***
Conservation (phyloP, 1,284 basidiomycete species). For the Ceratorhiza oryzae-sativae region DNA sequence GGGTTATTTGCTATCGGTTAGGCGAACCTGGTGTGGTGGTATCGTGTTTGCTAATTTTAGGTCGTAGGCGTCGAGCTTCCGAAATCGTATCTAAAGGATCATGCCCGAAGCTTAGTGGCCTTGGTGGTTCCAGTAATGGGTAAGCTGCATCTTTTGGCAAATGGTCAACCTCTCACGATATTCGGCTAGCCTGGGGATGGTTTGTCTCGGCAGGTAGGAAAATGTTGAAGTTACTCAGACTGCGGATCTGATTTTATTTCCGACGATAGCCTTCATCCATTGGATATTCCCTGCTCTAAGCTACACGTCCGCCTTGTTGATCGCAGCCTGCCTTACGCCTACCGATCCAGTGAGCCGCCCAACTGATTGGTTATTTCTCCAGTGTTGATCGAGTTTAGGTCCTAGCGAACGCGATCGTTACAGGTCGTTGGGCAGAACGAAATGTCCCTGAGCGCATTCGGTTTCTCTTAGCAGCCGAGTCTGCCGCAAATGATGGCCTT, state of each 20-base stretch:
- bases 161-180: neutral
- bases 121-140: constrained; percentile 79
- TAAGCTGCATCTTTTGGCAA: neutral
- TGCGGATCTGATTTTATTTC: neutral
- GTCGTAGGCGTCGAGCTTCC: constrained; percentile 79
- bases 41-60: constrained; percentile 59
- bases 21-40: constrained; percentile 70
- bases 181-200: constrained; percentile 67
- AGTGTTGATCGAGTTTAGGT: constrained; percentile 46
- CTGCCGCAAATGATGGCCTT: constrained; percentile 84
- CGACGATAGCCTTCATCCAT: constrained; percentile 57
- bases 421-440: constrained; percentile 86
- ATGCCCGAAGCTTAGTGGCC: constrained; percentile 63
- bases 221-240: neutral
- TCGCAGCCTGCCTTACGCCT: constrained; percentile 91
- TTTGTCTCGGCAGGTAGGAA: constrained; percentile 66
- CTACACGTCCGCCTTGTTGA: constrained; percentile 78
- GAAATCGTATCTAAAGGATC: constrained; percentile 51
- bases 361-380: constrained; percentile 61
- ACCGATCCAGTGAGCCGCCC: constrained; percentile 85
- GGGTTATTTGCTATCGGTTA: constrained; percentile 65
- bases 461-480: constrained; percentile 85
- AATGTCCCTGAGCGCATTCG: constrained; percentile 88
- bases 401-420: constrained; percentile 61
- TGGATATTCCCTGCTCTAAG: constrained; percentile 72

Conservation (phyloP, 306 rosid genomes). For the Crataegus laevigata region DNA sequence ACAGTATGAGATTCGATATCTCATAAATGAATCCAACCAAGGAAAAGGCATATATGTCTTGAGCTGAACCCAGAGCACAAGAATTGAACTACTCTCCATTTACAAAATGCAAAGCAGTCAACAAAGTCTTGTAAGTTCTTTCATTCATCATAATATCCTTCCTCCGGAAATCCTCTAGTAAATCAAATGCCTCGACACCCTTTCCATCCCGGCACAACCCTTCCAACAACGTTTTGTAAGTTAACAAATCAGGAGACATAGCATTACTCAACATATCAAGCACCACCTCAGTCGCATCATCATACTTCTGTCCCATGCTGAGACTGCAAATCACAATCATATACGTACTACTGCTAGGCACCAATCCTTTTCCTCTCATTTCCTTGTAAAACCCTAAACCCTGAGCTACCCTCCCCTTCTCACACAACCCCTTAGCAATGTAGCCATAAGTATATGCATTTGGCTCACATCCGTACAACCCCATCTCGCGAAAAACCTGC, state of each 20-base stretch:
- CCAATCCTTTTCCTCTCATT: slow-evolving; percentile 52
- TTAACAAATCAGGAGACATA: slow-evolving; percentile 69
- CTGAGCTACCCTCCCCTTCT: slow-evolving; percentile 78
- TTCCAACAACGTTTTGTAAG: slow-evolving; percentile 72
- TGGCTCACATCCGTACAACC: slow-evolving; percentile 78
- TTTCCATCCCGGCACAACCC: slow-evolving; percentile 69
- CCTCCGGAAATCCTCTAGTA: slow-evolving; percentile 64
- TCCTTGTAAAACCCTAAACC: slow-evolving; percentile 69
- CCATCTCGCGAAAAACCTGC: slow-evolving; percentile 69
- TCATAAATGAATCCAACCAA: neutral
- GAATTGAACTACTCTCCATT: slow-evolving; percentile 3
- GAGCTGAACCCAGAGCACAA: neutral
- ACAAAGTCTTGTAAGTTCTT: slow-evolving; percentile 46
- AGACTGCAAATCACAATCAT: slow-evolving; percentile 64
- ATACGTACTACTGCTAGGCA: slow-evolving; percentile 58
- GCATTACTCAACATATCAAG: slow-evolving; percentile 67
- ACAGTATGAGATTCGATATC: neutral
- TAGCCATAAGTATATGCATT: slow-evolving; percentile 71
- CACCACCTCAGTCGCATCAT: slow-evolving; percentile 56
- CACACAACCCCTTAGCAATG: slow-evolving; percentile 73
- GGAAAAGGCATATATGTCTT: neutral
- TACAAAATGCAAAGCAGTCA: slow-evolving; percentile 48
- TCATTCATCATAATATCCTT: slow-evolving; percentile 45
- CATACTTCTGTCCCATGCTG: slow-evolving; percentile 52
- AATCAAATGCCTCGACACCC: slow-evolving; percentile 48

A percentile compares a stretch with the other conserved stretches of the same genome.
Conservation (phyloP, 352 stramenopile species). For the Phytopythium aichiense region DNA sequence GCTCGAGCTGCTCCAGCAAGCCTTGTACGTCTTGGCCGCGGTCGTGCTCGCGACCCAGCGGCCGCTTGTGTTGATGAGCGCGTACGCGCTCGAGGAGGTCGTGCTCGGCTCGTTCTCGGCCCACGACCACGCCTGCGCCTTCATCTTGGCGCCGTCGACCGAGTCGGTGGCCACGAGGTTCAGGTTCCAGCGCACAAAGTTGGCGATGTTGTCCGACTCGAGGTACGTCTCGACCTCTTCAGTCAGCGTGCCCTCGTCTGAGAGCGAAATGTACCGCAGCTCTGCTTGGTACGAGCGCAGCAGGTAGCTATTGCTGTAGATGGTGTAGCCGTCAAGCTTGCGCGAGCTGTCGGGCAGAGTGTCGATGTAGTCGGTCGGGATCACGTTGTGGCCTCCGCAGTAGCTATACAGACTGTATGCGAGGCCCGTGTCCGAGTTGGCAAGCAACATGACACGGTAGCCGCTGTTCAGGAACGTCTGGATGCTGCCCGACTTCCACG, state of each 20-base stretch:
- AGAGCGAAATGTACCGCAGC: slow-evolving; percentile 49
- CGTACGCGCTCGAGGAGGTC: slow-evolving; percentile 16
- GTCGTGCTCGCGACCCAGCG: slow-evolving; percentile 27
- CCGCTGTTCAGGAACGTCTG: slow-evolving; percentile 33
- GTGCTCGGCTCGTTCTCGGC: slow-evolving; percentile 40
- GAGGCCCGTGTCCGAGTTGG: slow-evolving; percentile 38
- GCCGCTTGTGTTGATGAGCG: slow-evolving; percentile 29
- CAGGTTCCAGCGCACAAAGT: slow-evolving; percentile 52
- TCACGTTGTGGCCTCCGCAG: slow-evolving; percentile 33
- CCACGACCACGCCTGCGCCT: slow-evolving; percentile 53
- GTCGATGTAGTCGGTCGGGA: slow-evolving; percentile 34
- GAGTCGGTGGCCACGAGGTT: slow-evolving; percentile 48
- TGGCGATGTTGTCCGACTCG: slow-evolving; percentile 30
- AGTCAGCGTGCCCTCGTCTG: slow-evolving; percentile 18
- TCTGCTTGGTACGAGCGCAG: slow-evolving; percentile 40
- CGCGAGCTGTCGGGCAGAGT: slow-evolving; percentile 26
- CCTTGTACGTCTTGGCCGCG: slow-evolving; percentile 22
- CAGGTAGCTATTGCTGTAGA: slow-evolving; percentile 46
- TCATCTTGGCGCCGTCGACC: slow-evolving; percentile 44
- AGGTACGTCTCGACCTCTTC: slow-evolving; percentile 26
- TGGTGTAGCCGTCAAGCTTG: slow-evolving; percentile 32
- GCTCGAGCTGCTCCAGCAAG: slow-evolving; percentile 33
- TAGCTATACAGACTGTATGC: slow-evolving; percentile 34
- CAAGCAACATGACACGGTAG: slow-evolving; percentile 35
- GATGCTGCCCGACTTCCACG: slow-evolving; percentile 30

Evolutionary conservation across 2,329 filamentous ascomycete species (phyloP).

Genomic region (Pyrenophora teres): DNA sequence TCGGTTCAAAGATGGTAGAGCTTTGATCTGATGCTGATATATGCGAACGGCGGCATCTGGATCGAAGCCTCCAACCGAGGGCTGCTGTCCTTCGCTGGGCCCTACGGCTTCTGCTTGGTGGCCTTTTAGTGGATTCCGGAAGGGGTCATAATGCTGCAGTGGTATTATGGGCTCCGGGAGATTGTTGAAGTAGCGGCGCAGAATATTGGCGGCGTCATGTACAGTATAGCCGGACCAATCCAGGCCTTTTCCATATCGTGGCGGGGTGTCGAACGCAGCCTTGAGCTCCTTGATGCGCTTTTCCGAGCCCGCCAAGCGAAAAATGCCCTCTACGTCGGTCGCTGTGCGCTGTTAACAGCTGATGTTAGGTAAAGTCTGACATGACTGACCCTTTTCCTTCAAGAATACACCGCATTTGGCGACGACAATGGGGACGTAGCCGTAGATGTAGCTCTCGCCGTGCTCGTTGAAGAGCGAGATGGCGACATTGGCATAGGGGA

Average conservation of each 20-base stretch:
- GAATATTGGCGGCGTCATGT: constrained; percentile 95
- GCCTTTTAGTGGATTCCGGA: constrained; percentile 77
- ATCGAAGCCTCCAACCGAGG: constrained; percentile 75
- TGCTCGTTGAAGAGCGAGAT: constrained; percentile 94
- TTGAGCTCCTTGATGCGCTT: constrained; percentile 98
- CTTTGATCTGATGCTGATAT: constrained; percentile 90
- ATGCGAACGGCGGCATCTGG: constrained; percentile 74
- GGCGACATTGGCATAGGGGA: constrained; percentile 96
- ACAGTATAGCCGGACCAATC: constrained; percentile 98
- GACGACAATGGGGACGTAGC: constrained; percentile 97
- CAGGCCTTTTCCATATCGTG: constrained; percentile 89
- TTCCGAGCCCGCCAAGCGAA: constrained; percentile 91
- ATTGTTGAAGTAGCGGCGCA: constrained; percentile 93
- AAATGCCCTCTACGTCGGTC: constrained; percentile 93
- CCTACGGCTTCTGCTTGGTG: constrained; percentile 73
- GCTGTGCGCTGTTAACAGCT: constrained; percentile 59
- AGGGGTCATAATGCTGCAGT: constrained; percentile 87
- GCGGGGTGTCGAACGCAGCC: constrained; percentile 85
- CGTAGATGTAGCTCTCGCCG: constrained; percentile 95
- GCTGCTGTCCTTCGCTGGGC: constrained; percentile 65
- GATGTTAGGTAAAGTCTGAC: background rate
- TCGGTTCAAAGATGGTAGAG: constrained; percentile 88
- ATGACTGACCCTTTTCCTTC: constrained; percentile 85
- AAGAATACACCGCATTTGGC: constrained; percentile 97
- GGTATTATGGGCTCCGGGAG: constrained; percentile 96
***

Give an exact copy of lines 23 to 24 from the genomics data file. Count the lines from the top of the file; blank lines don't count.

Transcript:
- bases 461-480: constrained; percentile 85
- AATGTCCCTGAGCGCATTCG: constrained; percentile 88